Emily found some tadpoles in her pool and she caught some and brought them to school because she thought they’d make a great addition to our classroom. They could also have a calming effect when people watch them. But they died in the tank.
Judy found some more tadpoles in the frog pond at her home, then she washed the tank out very well. Then she put clean water in the tank and put the new tadpoles in at school. Every day the tadpoles get fed cooked lettuce.
Many different tribes of indigenous North American Indians lived in different style homes, with different lifestyles, depending on what materials were around that they could use. These are some of them.
The Pueblos lived in multi –storey houses made of clay and straw baked into hard bricks. They lived in Arizona and New Mexico in the desert and on cliffs.
They were farmers and grew corn, beans, sunflower seeds and squash.
The Plains Indians used every single part of the buffalo.
The Sioux lived on the plains in tepees made of buffalo skin and wooden poles. They could move from place to place while they were hunting buffalo and take their homes with them. Often the people drew stories about what they had done on the outside of their tepee. I have made up a story to go on my tepee and a song to go with it.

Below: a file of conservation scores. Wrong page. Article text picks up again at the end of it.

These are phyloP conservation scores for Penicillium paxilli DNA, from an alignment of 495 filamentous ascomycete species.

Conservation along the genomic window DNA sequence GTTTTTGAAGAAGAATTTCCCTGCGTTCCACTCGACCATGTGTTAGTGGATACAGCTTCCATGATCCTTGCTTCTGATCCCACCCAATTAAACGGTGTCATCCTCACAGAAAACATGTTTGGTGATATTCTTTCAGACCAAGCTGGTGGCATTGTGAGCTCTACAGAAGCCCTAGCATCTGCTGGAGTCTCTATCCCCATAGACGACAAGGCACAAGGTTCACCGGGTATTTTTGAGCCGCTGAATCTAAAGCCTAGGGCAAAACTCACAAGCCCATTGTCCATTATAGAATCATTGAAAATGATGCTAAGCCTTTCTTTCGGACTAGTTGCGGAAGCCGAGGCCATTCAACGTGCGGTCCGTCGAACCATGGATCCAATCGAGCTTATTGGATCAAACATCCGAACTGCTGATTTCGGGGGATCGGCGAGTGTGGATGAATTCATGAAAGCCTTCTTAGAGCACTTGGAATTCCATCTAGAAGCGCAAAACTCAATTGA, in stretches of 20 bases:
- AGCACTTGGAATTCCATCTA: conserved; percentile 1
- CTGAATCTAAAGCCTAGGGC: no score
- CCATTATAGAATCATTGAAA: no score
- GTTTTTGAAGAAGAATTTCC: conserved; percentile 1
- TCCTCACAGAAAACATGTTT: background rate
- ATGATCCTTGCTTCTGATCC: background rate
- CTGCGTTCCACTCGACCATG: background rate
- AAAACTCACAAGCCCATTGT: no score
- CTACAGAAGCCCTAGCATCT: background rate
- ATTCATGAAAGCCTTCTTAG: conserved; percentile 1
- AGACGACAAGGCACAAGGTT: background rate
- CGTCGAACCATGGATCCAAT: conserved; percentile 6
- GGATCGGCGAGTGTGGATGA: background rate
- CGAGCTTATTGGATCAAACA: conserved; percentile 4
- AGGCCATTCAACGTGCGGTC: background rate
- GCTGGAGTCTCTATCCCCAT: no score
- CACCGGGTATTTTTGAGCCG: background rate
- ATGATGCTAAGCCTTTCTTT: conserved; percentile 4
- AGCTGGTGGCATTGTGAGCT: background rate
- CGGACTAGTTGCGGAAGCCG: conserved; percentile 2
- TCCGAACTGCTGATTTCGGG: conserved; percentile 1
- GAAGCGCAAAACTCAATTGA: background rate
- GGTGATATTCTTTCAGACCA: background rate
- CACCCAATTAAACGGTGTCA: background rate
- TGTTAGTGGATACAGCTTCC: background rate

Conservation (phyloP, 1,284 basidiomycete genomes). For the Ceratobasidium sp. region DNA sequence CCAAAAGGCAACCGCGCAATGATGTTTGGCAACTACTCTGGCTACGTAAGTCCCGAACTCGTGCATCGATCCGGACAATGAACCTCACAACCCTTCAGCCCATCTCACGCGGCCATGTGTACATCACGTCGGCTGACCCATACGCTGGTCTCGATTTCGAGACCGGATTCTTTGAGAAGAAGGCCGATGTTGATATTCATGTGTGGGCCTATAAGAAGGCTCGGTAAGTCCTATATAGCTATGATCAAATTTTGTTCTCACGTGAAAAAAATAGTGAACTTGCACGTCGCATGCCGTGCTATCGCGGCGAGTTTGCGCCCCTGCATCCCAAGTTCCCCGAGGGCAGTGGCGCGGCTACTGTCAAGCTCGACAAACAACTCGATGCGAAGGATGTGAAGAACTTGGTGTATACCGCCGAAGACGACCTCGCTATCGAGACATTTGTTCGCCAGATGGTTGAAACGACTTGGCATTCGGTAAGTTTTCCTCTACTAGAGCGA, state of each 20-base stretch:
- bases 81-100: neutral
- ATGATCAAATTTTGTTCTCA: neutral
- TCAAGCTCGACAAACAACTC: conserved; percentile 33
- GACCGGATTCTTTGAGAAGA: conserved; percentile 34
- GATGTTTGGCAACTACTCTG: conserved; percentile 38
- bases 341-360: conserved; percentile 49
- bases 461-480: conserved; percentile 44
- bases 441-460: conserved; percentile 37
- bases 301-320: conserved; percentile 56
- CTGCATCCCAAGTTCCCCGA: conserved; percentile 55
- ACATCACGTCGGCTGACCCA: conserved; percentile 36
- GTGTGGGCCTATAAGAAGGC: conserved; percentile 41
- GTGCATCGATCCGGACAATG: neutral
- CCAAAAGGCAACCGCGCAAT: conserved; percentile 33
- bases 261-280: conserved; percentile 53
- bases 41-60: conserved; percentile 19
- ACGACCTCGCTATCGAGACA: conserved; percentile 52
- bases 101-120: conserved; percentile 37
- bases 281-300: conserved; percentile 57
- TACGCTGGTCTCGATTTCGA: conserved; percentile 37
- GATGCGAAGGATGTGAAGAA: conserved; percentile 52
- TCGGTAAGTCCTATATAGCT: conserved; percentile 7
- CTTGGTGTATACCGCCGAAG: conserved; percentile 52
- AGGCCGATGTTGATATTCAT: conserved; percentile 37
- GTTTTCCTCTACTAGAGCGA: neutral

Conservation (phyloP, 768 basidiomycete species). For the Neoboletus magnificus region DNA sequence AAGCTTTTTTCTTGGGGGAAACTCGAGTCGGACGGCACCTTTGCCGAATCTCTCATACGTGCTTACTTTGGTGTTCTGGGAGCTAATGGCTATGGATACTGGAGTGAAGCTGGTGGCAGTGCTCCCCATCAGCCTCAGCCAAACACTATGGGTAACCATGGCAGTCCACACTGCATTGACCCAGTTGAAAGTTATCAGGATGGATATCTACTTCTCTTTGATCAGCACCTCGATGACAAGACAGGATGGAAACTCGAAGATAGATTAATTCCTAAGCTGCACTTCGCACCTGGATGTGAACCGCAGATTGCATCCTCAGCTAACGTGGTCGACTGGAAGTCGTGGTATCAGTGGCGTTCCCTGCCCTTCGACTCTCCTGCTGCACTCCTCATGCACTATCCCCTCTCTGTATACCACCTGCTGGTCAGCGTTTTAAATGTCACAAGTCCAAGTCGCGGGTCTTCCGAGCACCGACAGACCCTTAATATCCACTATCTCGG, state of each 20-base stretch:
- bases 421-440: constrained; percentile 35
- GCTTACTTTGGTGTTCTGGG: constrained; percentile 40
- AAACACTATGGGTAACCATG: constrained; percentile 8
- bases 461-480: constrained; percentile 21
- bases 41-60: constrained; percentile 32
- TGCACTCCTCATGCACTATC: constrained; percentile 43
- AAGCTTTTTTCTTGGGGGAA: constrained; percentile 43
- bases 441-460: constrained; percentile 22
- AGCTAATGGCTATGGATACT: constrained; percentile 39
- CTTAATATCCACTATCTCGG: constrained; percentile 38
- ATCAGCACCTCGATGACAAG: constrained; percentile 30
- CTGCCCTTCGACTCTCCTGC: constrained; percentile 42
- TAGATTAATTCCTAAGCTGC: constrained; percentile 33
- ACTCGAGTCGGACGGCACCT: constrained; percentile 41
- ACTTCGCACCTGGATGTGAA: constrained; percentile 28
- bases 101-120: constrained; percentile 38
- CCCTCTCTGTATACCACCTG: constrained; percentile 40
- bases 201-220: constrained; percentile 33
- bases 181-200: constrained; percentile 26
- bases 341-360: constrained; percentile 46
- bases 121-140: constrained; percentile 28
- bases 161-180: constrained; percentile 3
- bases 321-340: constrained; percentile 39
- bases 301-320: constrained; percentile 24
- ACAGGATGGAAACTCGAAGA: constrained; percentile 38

The northeast woodland tribes of Native Americans build the wigwam and take shelter in it.
It is a good design and the bark is mended to keep out the rain. Up to four people can live in the wigwam.
Life in the wigwam was warm and dry.
The Indians who lived in the northwest woodlands were the Iroquois, Mohawk, Onondaga, Oneida, Cayuga and Seneca tribes. They lived in longhouses made from logs, sticks and young trees, covered with bark. Each longhouse could be home for many families. They had cooking fires inside their homes and the smoke went out through holes in the roof.
It’s been a challenge to work on this jigsaw because the pieces of the puzzle don’t link in with each other like normal puzzle pieces because many of the pieces are the shape of a country. But we’re getting there and learning about the world as we go.
Thanks to everyone who helped, we got there in the end! Minus 4 missing pieces. Aaron, especially, made a really steady effort towards the end wrestling with the blue pieces of ocean and sea once all the land was in place.
When things are hard, you’re starting to feel worried, sad or even angry, STOP and imagine you’re in a place you’d like to be. Just think about being in that place for a short time, thinking about what you see, hear, smell and feel, and it will help you to feel calmer.
Here are some places that Room 20 students and some new, next year Room 20 students would like to be.
It’s done! Just in time for Mr A coming back to school from his trip, we’ve raked the last piles of mulch on our Bush Tucker garden, AND finished our research into how some of the different plants were used by traditional Aboriginal people.